Written by Ps. Rob Waugh
33 “No one lights a lamp and puts it in a place where it will be hidden, or under a bowl. Instead they put it on its stand, so that those who come in may see the light. 34 Your eye is the lamp of your body. When your eyes are healthy,[a] your whole body also is full of light. But when they are unhealthy,[b] your body also is full of darkness. 35 See to it, then, that the light within you is not darkness. 36 Therefore, if your whole body is full of light, and no part of it dark, it will be just as full of light as when a lamp shines its light on you.”
Jesus opening statement is so obvious; I have often wondered why He even says it. Of course you don’t put a lamp under a basket! But that’s the point, Jesus is saying how stupid can you get – lights are meant to out on display, they are meant to impact the whole room and they can! Jesus goes on to ask me, what light is filling my life? Is it good or bad, is it truly light or is it darkness? I am to make sure the light filling my life is not darkness, and the evidence is that it will fill my whole life and the light will be as a floodlight filling every corner of my being!
So how do I tell if the light in my life is light or dark? I think Jesus means is my life honouring to Him, reflecting His glory – for surely a life of darkness would absorb His glory! Do I think honouring thoughts about Jesus, others and myself? That is light. I so do not want darkness filling my life.
So I pray, Jesus you are the light of the world, fill my life with Your light for I so need it!
Written by Ps. Richard Botta
29 As the crowds increased, Jesus said, “This is a wicked generation. It asks for a sign, but none will be given it except the sign of Jonah. 30 For as Jonah was a sign to the Ninevites, so also will the Son of Man be to this generation. 31 The Queen of the South will rise at the judgment with the people of this generation and condemn them, for she came from the ends of the earth to listen to Solomon’s wisdom; and now something greater than Solomon is here. 32 The men of Nineveh will stand up at the judgment with this generation and condemn it, for they repented at the preaching of Jonah; and now something greater than Jonah is here.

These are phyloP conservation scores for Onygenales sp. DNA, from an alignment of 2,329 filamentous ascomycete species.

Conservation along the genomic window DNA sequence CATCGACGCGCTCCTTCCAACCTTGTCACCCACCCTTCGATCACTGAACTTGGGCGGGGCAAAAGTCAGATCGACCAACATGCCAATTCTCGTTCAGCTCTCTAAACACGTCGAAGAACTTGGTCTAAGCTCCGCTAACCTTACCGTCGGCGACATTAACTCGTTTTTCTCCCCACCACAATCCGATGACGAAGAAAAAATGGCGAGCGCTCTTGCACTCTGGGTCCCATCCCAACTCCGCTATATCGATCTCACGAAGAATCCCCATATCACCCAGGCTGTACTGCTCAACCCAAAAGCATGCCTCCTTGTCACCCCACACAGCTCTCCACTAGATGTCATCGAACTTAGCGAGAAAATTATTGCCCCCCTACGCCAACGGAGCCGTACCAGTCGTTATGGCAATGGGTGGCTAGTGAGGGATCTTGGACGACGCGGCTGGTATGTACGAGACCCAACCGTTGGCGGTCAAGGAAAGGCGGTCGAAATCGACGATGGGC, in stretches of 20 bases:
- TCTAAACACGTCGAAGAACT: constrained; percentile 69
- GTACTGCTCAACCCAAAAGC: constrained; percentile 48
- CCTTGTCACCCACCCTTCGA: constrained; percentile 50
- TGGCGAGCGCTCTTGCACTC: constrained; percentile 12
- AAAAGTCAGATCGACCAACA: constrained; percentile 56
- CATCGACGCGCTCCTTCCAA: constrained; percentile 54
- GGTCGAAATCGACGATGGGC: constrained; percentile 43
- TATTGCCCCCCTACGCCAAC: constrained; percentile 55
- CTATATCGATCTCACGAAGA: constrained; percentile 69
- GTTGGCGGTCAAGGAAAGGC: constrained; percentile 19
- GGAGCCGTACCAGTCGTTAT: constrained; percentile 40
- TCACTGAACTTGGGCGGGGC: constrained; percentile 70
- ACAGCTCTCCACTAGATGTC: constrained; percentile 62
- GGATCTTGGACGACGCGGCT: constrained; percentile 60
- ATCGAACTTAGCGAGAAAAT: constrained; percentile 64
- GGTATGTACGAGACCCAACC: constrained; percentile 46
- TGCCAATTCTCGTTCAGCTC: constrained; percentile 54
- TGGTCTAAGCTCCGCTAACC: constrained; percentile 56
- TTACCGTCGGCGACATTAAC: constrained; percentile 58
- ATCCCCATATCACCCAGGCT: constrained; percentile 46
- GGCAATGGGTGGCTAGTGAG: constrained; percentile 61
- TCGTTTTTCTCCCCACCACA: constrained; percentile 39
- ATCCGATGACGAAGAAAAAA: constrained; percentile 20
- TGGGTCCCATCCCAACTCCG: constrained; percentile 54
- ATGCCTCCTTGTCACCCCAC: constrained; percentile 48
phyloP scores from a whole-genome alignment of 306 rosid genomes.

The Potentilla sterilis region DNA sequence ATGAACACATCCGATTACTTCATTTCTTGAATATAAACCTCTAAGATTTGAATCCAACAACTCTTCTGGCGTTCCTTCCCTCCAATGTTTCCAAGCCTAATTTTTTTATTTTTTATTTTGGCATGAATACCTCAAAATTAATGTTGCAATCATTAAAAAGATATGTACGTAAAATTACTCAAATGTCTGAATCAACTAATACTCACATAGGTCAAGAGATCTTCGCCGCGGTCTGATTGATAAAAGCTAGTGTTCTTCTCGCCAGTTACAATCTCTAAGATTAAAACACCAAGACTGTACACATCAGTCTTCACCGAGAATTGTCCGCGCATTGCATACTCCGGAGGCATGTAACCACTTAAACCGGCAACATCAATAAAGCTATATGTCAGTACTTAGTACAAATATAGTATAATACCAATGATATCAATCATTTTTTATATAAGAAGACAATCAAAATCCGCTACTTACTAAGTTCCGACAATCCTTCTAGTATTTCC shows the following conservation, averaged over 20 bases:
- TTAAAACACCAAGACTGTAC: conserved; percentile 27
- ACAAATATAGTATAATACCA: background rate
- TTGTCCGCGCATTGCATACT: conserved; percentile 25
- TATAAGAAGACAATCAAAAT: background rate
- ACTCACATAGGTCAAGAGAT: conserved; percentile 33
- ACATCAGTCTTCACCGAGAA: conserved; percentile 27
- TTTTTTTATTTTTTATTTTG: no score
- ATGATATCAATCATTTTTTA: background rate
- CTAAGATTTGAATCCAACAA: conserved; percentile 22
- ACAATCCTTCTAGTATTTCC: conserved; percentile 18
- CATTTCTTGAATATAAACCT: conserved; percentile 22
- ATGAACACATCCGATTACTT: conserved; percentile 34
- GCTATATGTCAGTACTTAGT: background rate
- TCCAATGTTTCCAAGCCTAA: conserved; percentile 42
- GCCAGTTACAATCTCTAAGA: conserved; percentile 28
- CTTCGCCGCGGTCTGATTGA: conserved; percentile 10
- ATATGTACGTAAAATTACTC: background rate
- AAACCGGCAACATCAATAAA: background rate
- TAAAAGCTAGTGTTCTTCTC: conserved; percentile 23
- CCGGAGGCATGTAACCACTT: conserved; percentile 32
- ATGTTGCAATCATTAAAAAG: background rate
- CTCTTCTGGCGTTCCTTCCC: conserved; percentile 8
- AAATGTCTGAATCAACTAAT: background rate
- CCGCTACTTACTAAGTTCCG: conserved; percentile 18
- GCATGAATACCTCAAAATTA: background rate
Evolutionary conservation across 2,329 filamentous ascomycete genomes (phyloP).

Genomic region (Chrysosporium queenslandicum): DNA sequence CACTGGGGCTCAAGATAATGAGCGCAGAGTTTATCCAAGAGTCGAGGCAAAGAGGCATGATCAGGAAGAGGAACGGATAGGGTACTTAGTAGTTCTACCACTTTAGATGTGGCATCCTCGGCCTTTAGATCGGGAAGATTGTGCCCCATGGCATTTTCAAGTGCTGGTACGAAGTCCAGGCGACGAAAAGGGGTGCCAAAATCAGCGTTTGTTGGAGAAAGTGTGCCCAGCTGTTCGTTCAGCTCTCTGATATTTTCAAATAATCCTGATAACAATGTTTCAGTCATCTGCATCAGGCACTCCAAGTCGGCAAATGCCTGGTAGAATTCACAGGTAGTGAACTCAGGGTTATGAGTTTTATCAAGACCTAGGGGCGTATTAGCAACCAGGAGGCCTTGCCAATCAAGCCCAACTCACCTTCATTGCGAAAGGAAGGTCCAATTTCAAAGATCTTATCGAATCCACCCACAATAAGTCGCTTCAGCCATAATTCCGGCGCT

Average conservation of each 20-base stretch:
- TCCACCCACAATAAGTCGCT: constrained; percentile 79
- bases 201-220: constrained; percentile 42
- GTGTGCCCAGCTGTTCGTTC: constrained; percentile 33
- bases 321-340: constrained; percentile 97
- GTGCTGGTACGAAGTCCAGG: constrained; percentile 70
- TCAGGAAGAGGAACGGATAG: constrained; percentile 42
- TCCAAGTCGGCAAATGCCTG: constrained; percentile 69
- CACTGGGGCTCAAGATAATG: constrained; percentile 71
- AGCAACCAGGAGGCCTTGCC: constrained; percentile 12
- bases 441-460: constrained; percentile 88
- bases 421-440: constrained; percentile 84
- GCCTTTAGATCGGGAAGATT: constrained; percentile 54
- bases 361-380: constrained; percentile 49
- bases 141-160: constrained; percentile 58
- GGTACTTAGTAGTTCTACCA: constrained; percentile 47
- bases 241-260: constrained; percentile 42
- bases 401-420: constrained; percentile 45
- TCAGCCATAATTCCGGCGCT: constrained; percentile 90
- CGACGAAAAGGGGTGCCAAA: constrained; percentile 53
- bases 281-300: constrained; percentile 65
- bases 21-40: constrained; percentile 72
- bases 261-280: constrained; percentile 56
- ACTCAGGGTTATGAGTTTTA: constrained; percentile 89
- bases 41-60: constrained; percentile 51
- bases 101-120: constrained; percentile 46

We see here that Jesus is using the Old Testament, what the Jews understood in great detail, to help them understand who he was and what he was there to do. Consistently the Jews would ask for a miraculous sign in order for Jesus to prove who he was, however, Jesus here is trying to help them understand that his teaching is just as much a sign. When Jonah went to the Ninevites, his teaching was the sign that they needed in order to correct their ways, same as Solomon’s wisdom was a sign that he was sent by God. Jesus is trying to help the Jews understand that his teaching is just as much of a sign that he is the Son of God to their generation.
We need to understand that what Jesus says is of crucial significance. It allows us to understand who he is as the Son of God and the savior of the world. We need to allow the words of Christ, and the Bible, to be a sign that God is who he says he is and that we need to align our ways to how he calls us to live.
Heavenly Father, thank you for Jesus. Help us today to apply his word and allow it to be a sign for us but also, by the Holy Spirit, allow the evidence of it in our lives be a sign for those around us. In Jesus Name, Amen.
Written by Ps. Annique Botta
27 As Jesus was saying these things, a woman in the crowd called out, “Blessed is the mother who gave you birth and nursed you.” 28 He replied, “Blessed rather are those who hear the word of God and obey it.”
Wow, most of us would think how blessed Jesus’ mother Mary was to have been chosen to bear the Son of God. We would hardly dare to compare ourselves to her in the special blessing she received with that calling. But Jesus turns it around here in this statement and says to each one of us that we can be just as blessed if we will do one thing (well, two things actually): hear the word of God and obey it. Really??
That challenges my thinking. I believe that Jesus is saying here, it’s not just the “special” people (like Jesus’ mother) who are significant in this life. It can be each one of us… each person doing the things that God has called them to, obeying the voice of the Holy Spirit. That is the definition of a significant life. It’s not found in position or status, but simply in doing what God has called us to do.
Significance is one of our deepest longings. We all want to feel like our life will count for something here on earth, and in this simple statement Jesus has just given us the answer. You will have a significant (blessed) life if you hear God’s word and obey it.
That inspires me and challenges me. What is God calling me to do today? Am I working to my own agenda or am I listening to the voice of the Spirit and obeying Him?
Lord, help me to listen to Your voice and obey. Help me to align myself with your plans and your calling for me and to find my significance in You and nothing else.
Written by Shelley Witt